Until recently, catalog records consisted of sets of cards
typed manually and then filed in card catalog drawers for all the materials in a library
. Several cards had to be made for each item within the library. With the development of computers, the process of creating records was computerized. Initially, Library of Congress
, and later OCLC
, had computers to create catalog records and produce cards which they made available to libraries. As computers have become cheaper and widely available, libraries have replaced card catalogs with online systems which use electronic catalog records.
These electronic catalog records use the MARC
, or Machine Readable Cataloging
When using a library catalog, you will need to understand how to read each catalog record. A catalog record is the information on a particular book or other form of media that the catalog has a listing for. It includes a lot of information on the particular item. It tells you about the item, such as who wrote it, what it’s called, the physical description, what it’s about, and how to find it within the library.
I will explain some of the common fields of a catalog record here. Each field is also called an access point.
The first thing listed in most is the author or authors. This is often called a statement of responsibility. Sometimes there is no specific author and in this field is an editor or other type of contributor, such as a compiler. If it is just one author, which is the most common, it is listed simply with Last name, First name. If there is more than one author they are usually listed with a period between them. Last name, First name. Last name, First name.. If instead of an author it is an editor listed they are usually sited with Last name, First name, ed.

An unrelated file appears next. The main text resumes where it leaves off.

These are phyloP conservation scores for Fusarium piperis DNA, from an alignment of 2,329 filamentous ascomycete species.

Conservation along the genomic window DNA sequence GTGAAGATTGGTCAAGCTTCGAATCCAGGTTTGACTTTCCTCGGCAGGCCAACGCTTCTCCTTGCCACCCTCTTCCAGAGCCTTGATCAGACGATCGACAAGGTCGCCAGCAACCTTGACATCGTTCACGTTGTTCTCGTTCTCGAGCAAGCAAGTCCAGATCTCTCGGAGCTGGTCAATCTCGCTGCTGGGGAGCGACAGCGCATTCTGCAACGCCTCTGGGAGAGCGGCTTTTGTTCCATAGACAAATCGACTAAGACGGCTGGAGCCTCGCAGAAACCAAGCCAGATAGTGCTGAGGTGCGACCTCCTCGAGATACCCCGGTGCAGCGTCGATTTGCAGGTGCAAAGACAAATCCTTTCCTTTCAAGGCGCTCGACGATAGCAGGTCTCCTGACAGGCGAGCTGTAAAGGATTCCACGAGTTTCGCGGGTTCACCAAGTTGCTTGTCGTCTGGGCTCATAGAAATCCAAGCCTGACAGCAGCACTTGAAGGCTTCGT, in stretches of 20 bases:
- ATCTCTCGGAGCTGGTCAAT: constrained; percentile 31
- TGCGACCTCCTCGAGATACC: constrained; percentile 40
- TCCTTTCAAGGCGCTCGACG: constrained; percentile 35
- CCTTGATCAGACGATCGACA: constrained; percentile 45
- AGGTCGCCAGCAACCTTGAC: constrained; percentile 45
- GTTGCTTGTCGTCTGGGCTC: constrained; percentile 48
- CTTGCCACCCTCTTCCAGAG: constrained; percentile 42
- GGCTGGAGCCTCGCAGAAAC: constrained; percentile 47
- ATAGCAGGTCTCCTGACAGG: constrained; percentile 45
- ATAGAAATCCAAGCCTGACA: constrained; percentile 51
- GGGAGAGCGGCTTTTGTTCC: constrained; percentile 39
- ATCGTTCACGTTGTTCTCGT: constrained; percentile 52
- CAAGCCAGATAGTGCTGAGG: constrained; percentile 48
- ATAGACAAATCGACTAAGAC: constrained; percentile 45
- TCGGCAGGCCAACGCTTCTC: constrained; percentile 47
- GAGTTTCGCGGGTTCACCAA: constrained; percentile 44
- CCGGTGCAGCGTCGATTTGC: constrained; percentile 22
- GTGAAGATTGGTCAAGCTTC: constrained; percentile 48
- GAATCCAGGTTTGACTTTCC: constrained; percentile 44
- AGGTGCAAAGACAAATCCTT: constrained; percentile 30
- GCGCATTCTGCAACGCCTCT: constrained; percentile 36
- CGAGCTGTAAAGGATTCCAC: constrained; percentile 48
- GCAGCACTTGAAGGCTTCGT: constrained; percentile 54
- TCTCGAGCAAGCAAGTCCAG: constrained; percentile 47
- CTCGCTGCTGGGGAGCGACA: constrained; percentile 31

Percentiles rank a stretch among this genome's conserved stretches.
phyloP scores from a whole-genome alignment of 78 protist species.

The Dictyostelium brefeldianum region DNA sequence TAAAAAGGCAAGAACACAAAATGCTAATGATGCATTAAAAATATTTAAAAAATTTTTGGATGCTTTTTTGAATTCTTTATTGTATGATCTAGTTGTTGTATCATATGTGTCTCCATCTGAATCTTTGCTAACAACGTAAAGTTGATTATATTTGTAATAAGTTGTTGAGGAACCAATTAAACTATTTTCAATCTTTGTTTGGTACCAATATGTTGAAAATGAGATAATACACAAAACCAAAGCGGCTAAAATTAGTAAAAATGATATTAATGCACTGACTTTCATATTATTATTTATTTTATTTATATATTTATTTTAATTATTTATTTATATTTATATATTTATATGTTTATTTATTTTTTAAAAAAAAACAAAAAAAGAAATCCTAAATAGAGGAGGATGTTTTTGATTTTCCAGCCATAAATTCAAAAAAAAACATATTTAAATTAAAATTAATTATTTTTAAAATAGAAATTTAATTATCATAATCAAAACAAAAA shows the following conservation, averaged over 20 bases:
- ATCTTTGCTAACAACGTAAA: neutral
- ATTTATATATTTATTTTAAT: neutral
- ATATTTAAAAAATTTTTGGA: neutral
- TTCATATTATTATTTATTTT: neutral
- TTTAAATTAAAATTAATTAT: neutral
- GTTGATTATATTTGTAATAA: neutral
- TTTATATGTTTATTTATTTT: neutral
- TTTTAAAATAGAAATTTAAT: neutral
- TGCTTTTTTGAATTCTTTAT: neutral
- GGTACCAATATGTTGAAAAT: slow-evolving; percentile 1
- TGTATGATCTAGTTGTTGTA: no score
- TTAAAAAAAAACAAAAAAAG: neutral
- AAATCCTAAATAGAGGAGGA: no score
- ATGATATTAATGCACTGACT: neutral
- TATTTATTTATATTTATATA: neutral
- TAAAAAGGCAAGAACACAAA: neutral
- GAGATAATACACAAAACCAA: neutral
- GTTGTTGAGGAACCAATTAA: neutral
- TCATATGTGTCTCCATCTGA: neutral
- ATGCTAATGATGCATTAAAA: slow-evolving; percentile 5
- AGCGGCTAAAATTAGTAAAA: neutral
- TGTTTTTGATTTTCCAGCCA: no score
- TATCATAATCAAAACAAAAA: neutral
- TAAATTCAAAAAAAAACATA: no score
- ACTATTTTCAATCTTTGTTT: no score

A second standard field is title. This usually lists the full title, including any subtitles, of the work and sometimes includes the author’s name as well. Title: Subtitle./Author. Or simply Title: Subtitle
Publication information is also usually included. This usually looks similar to City of Publication: Publishing company, date of publication. Sometimes a copyright date is listed instead of publication date. In that case a c is placed directly in front of the year, without a space.
Edition is usually also listed, usually in its own field.
If the book is part of a series the catalog will often tell you this. This could mean a series of books all featuring the same characters, or on the same general subject by a particular publisher, etc.
Location in the library is always part of the record, for without that what good would it do. Most list the section of the library and the actual call number. The call number is usually either a Dewey decimal number or a Library of Congress number. Which system is used depends on the library. If you are in a large library such as an academic or special library you are likely to find LC. Most smaller libraries such as schools or town libraries use Dewey because it is simpler.
A physical description is usually there, which includes how many pages, if it is illustrated, the height of the book, if any materials accompany it such as a CD-ROM or other media. Other information is sometimes listed but these are the most common.
Subject is a common field in every catalog I’ve personally used. Most catalogs use the official Library of Congress subject headings in this field.
Additional information is often included in note fields such as other people who deserve credit for the book, whether the book has an index, if the pictures are in color, or anything that the cataloger decides might be useful for the end users.
The final field is usually the ISBN. ISBN stands for International Standard Book Number. Serials have an ISSN, which stands for International Standard Serial Number. These numbers are unique to each book or serial.
Introduction to Cataloging class notes
Learn Descriptive Cataloging by Mary Mortimer